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The 2008 evidence-based clinical practice guidelines for the management of melanoma are currently being revised and updated in a staged process by a multidisciplinary working party established by Cancer Council Australia. The guidelines for definitive excision margins for primary melanomas have been revised as part of this process. Continue reading “Updated Practice Guidelines for Melanoma Management”
Complete removal of individual dysplastic nevi is often achieved by a second surgical procedure after the initial biopsy. The choice to perform the second procedure is strongly influenced by the histopathologic margins of the initial biopsy specimen.
A study recently published in the Journal of the American Academy of Dermatology evaluated the clinical and histopathologic outcomes of total biopsy of dysplastic nevi using a pre-determined margin of normal skin. Continue reading “Biopsy Margin for Total Removal of Dysplastic Nevi”
This week we have an engaging case from Dr Tim Aung. A 40-year-old female with concerns about a lesion presented for months.
Please review and describe the clinical and dermoscopic images. What is your evaluation, and differential diagnosis? What would you do? Continue reading “Case discussion: How would you treat this patient? [15 January]”
How does suturing technique affect cosmetic outcomes after facial surgery? Recent research published in the Journal of the American Academy of Dermatology sought to compare the cosmetic results of simple interrupted sutures versus running subcuticular sutures in facial surgery.
In a controlled trial, adults receiving dermatologic surgery on the face (for conditions such as skin cancer) were randomised to receive either simple interrupted sutures (73 patients) or running subcuticular sutures (69 patients). Continue reading “Suturing Technique for Best Cosmetic Outcomes”
A surgical margin of at least two millimetres around a cancerous skin lesion is the minimum requirement to ensure total removal of cancer cells and to avoid the need for further surgeries, according to a study by researchers at Perlmutter Cancer Center at NYU Langone Health.
The results of a study enlisting 138 skin cancer patients was published in the Journal of the American Academy of Dermatology, and found that excising a two millimetre margin beyond the edges of a suspicious mole was best practice for complete removal.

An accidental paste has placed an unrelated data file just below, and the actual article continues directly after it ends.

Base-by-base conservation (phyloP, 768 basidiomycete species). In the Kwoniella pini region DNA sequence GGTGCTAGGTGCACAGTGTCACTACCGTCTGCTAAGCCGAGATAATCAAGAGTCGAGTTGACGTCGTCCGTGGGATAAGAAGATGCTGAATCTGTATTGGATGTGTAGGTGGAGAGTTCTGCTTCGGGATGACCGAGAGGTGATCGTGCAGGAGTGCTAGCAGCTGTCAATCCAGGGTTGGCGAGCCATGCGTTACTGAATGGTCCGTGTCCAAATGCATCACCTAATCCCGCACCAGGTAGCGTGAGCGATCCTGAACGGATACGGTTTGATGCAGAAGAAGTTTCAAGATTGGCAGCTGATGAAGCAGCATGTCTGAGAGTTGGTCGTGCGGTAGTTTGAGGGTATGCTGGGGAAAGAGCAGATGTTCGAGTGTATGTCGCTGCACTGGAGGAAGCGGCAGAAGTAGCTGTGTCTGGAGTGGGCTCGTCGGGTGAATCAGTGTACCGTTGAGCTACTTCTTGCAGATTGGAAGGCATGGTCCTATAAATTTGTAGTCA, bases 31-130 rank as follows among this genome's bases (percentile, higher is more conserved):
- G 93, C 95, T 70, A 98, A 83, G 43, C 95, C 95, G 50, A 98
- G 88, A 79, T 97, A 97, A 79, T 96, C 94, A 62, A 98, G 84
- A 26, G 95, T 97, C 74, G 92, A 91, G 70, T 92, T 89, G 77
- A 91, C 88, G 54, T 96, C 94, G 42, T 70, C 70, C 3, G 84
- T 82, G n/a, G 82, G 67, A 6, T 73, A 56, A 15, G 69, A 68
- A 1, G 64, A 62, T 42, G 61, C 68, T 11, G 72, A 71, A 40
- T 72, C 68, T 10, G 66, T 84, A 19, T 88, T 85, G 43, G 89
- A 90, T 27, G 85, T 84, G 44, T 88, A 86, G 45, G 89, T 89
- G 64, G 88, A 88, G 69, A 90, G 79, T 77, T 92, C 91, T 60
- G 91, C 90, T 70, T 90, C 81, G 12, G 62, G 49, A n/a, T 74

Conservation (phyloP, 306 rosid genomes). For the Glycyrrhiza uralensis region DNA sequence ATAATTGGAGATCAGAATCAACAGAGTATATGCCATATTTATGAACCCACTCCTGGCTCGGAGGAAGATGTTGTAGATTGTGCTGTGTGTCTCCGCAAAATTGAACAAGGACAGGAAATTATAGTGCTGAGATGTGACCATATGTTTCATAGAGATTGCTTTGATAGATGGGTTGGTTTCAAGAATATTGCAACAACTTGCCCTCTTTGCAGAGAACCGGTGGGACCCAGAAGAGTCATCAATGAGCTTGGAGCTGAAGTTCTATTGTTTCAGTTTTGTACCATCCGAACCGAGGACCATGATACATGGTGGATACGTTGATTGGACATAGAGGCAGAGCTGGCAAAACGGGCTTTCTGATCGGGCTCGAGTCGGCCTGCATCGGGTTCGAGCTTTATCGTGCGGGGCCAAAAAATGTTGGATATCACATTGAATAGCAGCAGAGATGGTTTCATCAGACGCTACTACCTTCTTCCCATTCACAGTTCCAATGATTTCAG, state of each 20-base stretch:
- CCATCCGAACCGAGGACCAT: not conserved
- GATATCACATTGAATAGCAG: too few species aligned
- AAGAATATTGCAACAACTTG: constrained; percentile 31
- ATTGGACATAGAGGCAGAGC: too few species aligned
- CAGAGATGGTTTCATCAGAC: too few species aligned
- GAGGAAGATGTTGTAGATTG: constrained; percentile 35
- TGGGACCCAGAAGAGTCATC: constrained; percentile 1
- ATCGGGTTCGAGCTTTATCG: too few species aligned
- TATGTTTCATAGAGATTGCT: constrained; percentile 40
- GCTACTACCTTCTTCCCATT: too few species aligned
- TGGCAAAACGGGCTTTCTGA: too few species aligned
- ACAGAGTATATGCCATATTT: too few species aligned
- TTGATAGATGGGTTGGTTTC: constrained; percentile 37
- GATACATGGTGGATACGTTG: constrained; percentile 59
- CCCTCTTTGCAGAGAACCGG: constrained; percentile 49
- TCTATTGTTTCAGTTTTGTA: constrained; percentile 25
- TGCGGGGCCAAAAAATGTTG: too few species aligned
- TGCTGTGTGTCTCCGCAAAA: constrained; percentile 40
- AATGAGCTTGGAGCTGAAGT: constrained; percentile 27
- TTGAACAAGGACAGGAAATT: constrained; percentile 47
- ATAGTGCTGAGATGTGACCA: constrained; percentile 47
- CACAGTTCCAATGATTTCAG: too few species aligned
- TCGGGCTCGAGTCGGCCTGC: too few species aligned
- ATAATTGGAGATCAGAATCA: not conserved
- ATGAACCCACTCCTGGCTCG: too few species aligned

In this short video, experienced skin cancer doctor Colin Armstrong demonstrates how to use steri-strips for wound closures on thin skin, particularly on elderly patients. Continue reading “How to Close Wounds on Paper Thin Skin”
In this skin cancer update video, Associate Professor Giuseppe Argenziano discusses the revolutionary results of a study comparing lymph-node dissection with observation in patients with advanced metastatic melanoma. Of patients who had a positive sentinel-node biopsy, the study compared the outcomes of patients who underwent complete lymph-node dissection with the outcomes of patients who were just observed after a positive sentinel-node biopsy and did not undergo a dissection.
This week we have another great case from Dr Slavko Doslo. An older female presented for a skin check and there was an obvious standout lesion on her face.
We have the clinical and dermoscopy picture below. What do you think about the lesion? What are the next steps you would take to treat this patient? Continue reading “Case discussion: How would you treat this patient? [02 October]”
Skin cancer doctors and dermatologists may be tempted to over-treat patients with minor skin cancers in order to make a financial profit for performing higher-cost procedures, according to a symposium focusing on controversies in dermatology.
A presentation entitled “Inconvenient Truths in Skin Cancer Care” was delivered at the 26th European Academy of Dermatology and Venereology Congress by Dr Tamar Nijsten from Erasmus Medical Center in the Netherlands. The presentation highlighted concerns that dermatologists and skin physicians and might perform unnecessary treatments on minor skin cancers such as basal cell carcinoma, or prescribe high-cost drugs offering no advantage over generic-brand counterparts, because these approaches financially benefit the physicians.
This week we have an interesting case from Dr Colin Armstrong. An elderly lady presented for a skin check and had a suspicious lesion on calf muscle as shown.
We have the clinical and dermoscopy picture below. What do you think about the lesion? What are the next steps you would take to treat this patient?